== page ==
Six Ways College Grads Botch Job Searches

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It was so exciting to see your child walk across the stage wearing a cap and gown, but months have gone by and he/she is still looking for a decent job. What’s going on?

Former clients have sent us their recent college grads for help with jump-starting their careers. After all, some universities don’t provide much help to graduates transition to the work world. 

These are a few of the mistakes we’ve seen from the grads we’ve talked to.

1) Lack of Clarity About Their Skills and Contributions.  
I’ve seen many grads who have managed to make outstanding college years look dull and listless. 

Randy’s Resume Focused on the Wrong Things
“Randy” from Winnetka wrote much more about his job waiting tables at a pizza joint than he did about his outstanding work mobilizing students. When legislation detrimental to students was introduced in the statehouse, Randy acted like Paul Revere. He alerted everyone he knew and used social media to orchestrate a lobbying campaign that took the legislature by surprise. Legislators were impressed with the huge response from students, and the bill didn’t make it out of committee.  

Sarah Learned Not to Brag
Humility was a virtue at her home when Sarah was growing up. But it didn’t serve her well when she moved back home to Wilmette and started looking for work. She chose not to put her 4.0 GPA and her membership in a prestigious academic sorority on her resume because she thought that would look boastful. She never thought to mention the in-depth research she did for one of her professors—for which she received accolades.

Employers didn’t realize how good Randy and Sarah were. Consequently, they were hired into jobs that were beneath their abilities. Randy got fired because he was so bored. Sarah put up with it, but she’s wasn’t going to get a promotion. She showed little enthusiasm.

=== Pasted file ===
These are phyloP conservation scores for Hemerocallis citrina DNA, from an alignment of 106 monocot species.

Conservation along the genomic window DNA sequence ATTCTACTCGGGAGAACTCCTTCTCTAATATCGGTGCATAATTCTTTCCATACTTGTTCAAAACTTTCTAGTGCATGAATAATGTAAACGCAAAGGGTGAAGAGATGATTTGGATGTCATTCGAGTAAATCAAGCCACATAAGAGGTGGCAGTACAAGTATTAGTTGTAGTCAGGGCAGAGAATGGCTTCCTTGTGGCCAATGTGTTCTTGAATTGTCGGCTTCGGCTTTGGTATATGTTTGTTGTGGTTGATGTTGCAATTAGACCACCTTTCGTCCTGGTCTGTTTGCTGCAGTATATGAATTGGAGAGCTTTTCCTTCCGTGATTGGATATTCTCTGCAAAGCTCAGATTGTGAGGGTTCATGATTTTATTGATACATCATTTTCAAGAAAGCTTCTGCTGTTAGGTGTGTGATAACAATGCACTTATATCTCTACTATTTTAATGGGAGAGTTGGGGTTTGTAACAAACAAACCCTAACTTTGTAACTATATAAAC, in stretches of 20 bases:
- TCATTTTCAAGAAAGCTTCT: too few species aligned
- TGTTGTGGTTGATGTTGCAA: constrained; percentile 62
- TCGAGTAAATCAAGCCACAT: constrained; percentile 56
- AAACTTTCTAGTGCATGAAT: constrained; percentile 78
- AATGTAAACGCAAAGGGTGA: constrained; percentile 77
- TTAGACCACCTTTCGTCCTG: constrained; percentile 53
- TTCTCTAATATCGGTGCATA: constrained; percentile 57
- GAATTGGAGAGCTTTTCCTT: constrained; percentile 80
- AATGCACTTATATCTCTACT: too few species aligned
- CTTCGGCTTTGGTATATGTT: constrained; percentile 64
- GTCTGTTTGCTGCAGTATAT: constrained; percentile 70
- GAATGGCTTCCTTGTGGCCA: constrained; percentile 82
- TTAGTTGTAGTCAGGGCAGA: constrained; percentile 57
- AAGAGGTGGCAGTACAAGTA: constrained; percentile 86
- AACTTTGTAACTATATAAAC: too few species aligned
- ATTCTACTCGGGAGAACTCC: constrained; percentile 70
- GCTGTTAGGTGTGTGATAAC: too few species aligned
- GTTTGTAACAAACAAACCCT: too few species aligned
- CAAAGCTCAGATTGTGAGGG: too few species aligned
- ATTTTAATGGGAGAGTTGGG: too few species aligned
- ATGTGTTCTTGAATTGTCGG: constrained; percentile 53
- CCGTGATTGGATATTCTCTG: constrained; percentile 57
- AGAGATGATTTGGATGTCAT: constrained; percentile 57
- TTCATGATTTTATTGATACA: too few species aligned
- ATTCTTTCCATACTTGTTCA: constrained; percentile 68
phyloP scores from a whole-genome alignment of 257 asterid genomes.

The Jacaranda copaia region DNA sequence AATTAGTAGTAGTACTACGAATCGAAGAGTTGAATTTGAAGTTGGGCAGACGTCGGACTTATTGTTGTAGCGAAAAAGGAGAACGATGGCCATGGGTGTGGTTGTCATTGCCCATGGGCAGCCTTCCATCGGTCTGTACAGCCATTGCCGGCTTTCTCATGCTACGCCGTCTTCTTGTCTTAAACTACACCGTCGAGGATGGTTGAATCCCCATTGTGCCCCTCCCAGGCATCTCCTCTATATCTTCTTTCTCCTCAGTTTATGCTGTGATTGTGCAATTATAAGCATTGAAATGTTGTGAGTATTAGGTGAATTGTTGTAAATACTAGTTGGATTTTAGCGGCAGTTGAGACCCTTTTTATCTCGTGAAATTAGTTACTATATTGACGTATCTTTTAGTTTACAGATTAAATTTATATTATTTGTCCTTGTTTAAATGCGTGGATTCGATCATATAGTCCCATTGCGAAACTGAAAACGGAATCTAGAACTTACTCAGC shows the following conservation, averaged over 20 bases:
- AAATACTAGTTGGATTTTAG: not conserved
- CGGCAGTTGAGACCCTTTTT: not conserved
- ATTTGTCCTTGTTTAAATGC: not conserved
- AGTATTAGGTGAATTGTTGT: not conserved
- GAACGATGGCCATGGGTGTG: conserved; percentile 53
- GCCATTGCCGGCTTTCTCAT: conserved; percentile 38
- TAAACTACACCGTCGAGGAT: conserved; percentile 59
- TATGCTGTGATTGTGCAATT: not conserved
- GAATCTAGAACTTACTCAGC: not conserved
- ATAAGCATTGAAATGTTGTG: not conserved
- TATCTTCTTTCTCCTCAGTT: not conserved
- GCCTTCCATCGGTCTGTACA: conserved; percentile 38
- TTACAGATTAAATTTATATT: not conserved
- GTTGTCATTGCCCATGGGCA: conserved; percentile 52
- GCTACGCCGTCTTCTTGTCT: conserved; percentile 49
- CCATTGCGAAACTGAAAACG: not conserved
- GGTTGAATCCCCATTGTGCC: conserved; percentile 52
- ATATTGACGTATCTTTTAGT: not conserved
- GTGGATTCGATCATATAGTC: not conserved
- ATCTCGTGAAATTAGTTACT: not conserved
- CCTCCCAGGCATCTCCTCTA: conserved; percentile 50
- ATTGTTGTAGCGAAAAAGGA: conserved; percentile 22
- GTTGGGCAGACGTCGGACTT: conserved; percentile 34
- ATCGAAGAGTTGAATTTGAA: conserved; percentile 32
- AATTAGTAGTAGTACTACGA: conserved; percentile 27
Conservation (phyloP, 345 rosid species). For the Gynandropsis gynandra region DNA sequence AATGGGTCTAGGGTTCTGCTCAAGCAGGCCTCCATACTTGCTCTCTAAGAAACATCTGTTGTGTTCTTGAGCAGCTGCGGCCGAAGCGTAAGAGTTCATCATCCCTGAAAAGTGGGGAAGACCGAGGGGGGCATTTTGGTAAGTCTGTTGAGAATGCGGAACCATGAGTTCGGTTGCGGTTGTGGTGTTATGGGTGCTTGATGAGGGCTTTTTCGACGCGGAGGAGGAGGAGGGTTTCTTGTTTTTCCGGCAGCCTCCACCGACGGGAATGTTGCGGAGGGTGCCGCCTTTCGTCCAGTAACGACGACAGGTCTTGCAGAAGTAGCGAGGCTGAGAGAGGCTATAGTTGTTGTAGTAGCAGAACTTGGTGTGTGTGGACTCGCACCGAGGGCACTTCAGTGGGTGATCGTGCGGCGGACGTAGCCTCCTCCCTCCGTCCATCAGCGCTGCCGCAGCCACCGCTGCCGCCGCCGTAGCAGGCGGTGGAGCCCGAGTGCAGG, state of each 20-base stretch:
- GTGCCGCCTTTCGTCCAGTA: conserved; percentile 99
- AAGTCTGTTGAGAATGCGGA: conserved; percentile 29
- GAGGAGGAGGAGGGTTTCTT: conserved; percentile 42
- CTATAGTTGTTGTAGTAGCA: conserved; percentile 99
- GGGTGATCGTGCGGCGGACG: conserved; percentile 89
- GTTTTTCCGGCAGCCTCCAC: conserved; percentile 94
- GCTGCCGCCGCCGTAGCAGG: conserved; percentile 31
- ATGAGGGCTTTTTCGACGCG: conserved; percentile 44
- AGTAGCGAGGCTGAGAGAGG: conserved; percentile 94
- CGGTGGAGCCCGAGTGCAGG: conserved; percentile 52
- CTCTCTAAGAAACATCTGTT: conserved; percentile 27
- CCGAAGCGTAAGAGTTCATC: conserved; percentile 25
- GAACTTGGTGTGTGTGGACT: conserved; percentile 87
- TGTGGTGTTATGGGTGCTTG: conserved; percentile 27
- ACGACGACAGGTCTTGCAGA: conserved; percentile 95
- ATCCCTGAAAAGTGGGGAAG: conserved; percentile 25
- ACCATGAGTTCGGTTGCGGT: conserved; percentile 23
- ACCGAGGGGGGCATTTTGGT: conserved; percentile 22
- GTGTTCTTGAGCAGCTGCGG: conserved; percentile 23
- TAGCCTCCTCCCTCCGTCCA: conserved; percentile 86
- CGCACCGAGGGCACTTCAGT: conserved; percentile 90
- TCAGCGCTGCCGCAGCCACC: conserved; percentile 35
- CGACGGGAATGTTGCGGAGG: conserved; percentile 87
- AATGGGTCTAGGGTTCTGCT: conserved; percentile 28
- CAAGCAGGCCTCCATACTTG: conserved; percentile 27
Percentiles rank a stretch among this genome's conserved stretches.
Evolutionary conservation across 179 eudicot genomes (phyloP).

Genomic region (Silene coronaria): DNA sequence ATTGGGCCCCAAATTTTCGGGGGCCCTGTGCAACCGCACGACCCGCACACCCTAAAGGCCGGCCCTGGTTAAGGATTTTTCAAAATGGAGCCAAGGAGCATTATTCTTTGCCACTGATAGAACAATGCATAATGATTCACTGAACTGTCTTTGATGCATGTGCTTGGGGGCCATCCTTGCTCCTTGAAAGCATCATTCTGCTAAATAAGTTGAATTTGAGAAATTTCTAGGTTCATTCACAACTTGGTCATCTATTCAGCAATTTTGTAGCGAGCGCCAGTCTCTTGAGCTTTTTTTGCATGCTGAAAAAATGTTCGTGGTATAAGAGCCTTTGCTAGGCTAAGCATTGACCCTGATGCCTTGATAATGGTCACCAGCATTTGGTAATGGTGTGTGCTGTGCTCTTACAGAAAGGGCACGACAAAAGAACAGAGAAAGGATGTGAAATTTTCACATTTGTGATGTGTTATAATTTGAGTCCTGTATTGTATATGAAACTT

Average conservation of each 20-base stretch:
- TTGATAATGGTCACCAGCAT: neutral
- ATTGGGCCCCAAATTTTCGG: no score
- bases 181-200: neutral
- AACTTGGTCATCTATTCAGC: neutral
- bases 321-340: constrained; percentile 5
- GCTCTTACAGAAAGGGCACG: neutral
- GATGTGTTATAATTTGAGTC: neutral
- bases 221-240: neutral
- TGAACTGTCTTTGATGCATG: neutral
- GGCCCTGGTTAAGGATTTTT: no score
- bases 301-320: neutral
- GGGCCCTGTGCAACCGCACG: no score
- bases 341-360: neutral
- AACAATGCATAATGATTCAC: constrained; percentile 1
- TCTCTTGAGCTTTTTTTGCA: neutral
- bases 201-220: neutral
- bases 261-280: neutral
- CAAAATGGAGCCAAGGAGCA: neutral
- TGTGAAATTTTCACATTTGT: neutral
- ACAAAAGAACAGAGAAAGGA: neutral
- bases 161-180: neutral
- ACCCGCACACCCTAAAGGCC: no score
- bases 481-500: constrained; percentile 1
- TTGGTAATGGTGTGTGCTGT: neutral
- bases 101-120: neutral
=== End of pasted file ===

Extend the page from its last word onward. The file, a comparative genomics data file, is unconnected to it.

2) Confusion About How the Job Market Works
“Ryan” returned home to Kenilworth eager to start his job search. He believed what many people do: hiring gets done to fill openings and vacancies. Consequently, he spent his time looking at the job openings listed online.

Of course, the truth is that hiring decision makers bring in talent because they want to get ahead in their own careers. They do  about the company, but they also want to look good, get noticed, and be seen as someone who can take on bigger responsibilities and deserves a raise. Sometimes, they are filling an opening, but often they are not.

We taught Ryan how to communicate about his experience in terms the boss wants to hear: cutting costs, creating efficiency, keeping customers satisfied, and getting favorable social media attention.

3) No clear goals
“Sandra” wasn’t sure what she wanted to do. She knew that she liked certain classes, but wasn’t sure what jobs would fit with her interests. She had some conversations with her parents’ friends in Glenview, but the conversations were unfocused and frustrating for both her and the friends.

4) No marketing plan
Even if she’d had a focus, “Sandra” had no marketing plan. She didn’t know what kinds of people she’d want to work for, how to reach them, or what to say to them. So, like Ryan, she spent her job hunting time sending resumes to online postings. She said it was much easier than going out and talking to people. That may be, but the easy way is not always effective.

We helped her to develop and execute a plan that got her in to speak directly to the hiring decision makers–and it wasn’t nearly as stressful as she’d feared.

5) Letting Their Networks Wither and Die 
“Randy” attended school close to his Glencoe home, at Northwestern University. He developed solid relationships with his professors, supervisors, alumni of his fraternity, and people he’d interfaced with in his internships and volunteer experience. Plus, he knew a lot of his parents’ friends. Many of these people would have been more than happy to help him in his search and to expand his network. He didn’t talk to any of the people because he felt like he would be “using them.” He had chosen to go it alone—with very negative results. Instead of building a vital network, he was letting his wither and die.

6) Neglecting LinkedIn
“Sam” loved social media, and he was really good at it. But he didn’t pay much attention to LinkedIn. He went through the motions of setting up a profile. He uploaded a (bad) picture of himself, wrote an uninspiring headline, didn’t bother to create a summary section, and only listed position, company, and dates in the experience section. Further, he wasn’t using it as a tool to find people in companies in which he wanted to work.

By addressing these issues (and some others), these grads transformed their searches and laid the foundation for a successful career.

Finding it painful to see your grad struggling? Let’s talk.  847 673 0339

 

Steve Frederick

Steve Frederick

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